Independent film: do you like horror films? This local podcast will sink its claws into

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The “Speak All Evil” podcast hosts Dave Gutter, Kevin Kennie, Cat Smith and Trent Gay. Photo by Nick Dean

In the most recent episode of the Maine-made horror movie podcast “Speak All Evil,” one of the hosts, when discussing Kevin Smith’s much-maligned 2014 body horror film “Tusk.” , sums up horror fans with admirable insight. “You’re going to see a very judgmental audience in horror people, even though we’re consuming some of the worst trash ever put on film.”

The four hosts of “Speak All Evil” – Mainers Trent Gay, Cat Smith, Kevin Kennie and Dave Gutter (of Rustic Overtones fame) – understand this seeming contradiction intimately, having grown up immersed in darkness, the disreputable and sometimes contemptible. world of horror VHS and DVD. Listening to the quartet’s first-ever 2020 episode, “Love and Horror,” is hearing four people explain how horror movies latched onto them at a young age, thanks to the blessed inattention of bad babysitters and of lax parents. And, for that aging horror fan, this episode serves as a beacon that “Speak All Evil” enters my rotation of must-see movie podcasts. (Alongside Portland’s Own “Funbox Monster Podcast.”)

For the four now-adult friends, the now 140-episode podcast came out of their daily text channel, in which the future hosts shared reviews, recommendations and slams about their favorite and least favorite horrors.

“We had all worked on different things before, and it seemed like a fun, rewarding, and maybe more productive thing to do with our time,” Gay said.

Gutter added: “We got together on day one and laid out the spiel, which hasn’t changed since then. It felt so natural because we knew what we wanted to do from the start. The show can be a little meandering because it’s just us talking to each other.

Smith also noted that the enforced pandemic downtime has given them a boost. “The pandemic forced us,” he said, “there was nothing else to do, and we were bored to death, so we thought, why not get weird with this?”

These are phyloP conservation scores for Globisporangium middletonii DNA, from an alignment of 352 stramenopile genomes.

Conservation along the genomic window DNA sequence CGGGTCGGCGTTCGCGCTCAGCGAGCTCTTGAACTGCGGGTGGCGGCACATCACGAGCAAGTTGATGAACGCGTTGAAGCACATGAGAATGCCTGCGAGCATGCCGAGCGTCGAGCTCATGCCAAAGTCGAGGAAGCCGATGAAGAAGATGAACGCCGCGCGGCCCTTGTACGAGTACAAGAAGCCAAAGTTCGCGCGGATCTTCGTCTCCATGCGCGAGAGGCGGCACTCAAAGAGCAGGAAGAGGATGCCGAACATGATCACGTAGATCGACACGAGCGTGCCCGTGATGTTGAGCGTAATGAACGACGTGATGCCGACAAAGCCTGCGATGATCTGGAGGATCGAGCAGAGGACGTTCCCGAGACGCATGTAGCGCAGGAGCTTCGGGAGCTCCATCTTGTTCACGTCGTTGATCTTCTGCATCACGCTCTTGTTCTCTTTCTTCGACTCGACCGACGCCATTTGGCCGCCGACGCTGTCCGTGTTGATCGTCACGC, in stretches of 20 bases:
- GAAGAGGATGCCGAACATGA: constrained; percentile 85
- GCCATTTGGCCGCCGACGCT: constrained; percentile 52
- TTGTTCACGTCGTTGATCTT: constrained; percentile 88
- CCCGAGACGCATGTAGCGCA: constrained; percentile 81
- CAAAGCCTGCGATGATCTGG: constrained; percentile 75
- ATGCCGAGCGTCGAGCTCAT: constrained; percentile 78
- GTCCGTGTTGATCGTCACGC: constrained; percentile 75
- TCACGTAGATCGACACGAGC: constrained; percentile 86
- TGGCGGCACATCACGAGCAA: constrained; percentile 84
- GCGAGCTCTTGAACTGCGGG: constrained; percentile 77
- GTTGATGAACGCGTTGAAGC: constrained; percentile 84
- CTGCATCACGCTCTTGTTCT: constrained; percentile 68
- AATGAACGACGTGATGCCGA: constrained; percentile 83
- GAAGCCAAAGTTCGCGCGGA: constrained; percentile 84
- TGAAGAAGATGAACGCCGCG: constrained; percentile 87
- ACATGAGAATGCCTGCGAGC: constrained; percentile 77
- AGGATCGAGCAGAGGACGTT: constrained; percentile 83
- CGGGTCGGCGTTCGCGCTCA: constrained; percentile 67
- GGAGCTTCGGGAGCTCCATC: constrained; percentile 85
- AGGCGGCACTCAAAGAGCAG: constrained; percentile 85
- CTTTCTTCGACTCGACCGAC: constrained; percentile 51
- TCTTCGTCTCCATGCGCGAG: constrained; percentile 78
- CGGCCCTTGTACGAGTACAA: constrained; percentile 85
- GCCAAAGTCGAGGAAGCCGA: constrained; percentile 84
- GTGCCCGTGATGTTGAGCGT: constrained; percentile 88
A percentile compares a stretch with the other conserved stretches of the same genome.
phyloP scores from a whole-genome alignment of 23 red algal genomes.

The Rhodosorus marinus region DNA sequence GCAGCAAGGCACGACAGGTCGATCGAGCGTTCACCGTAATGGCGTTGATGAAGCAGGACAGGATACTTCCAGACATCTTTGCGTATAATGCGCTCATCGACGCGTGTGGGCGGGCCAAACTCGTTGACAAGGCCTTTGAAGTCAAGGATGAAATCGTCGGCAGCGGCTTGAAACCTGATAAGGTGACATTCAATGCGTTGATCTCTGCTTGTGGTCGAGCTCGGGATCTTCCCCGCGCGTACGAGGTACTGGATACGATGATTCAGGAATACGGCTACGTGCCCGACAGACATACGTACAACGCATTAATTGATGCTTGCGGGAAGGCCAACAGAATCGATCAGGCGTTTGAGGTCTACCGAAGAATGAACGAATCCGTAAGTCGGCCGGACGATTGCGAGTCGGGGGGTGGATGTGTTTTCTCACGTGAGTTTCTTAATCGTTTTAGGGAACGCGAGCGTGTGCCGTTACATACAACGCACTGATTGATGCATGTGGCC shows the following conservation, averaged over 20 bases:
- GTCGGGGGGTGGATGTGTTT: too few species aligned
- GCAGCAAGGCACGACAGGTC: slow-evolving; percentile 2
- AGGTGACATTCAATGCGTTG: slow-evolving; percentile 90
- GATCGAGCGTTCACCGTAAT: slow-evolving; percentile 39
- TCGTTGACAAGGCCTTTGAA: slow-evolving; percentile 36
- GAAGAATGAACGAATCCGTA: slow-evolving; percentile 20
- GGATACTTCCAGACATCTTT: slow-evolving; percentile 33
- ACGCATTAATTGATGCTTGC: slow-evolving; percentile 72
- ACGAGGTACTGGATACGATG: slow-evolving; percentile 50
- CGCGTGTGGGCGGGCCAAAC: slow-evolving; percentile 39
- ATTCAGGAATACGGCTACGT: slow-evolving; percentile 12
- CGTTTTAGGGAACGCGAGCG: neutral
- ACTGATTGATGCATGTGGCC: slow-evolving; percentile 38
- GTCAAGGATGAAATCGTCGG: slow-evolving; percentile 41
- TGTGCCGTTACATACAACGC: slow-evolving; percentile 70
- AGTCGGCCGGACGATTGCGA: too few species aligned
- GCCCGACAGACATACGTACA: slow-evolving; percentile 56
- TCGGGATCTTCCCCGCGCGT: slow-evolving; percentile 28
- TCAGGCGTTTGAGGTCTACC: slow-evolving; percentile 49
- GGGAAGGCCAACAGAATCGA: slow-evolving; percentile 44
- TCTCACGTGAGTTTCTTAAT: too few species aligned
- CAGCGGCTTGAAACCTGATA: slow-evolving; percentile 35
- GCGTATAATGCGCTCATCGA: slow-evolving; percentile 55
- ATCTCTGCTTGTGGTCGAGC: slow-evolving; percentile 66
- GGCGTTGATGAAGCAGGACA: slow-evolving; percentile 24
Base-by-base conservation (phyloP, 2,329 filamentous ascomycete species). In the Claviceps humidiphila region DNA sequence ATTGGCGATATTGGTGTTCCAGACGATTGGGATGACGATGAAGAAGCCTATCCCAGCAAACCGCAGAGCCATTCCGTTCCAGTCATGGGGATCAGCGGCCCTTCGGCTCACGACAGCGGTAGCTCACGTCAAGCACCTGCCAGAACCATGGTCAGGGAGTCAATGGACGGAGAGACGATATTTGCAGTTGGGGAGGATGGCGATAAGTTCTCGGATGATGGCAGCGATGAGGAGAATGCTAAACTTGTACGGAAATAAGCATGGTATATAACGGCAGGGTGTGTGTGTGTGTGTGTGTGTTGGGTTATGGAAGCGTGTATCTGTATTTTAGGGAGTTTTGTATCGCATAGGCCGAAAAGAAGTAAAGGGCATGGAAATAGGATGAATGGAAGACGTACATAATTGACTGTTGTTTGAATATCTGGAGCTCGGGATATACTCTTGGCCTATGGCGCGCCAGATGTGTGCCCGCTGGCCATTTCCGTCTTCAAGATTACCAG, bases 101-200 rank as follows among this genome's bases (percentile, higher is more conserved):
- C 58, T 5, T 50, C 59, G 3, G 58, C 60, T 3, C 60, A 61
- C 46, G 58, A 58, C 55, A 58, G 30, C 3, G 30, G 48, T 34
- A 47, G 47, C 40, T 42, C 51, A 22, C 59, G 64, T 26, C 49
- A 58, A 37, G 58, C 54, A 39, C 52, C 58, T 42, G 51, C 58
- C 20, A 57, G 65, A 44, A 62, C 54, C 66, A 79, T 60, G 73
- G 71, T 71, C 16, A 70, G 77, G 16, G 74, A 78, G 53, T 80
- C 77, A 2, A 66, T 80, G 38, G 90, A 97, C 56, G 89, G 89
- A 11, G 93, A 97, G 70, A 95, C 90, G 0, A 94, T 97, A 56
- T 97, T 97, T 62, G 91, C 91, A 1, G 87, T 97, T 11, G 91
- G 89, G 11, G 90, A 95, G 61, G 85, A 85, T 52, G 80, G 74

Indeed, listening to Gay, Smith, Gutter and Kennie talk about horror movies is, as Kennie put it, “recording conversations we have at the (Westbrook pub) Profenno on a Monday night”. And truly, “Speak All Evil” is a conversation any horror fanatic with a taste for heated debate, insightful commentary, and a great sense of humor would be happy to join in.

In preparing for my interview with the hosts, I followed the high school book report’s last-minute catch-up method (first episode, last episode, middle two) and was hooked. The four hosts are thoughtful, feisty, incredibly knowledgeable, have literally seen it all, and come to the movies every week with an eye for the unique rewards — and limitations — inherent in the genre.

“I’m a movie fan first, but horror happens to be my favorite genre,” Gay said. “Now I’ve learned to appreciate the constraints of the genre. I like limitations, it’s a kind of folk music. It is transmitted and used as this kind of storytelling movements. People take these limitations that seem constraining, and they can do anything with it, from powerful to emotional to corny.

Speaking, Kennie added: “When you’re younger, watching horror movies is about testing yourself, proving your mettle. As you get older, real life gets scarier. Horror movies are becoming more of a comfort food.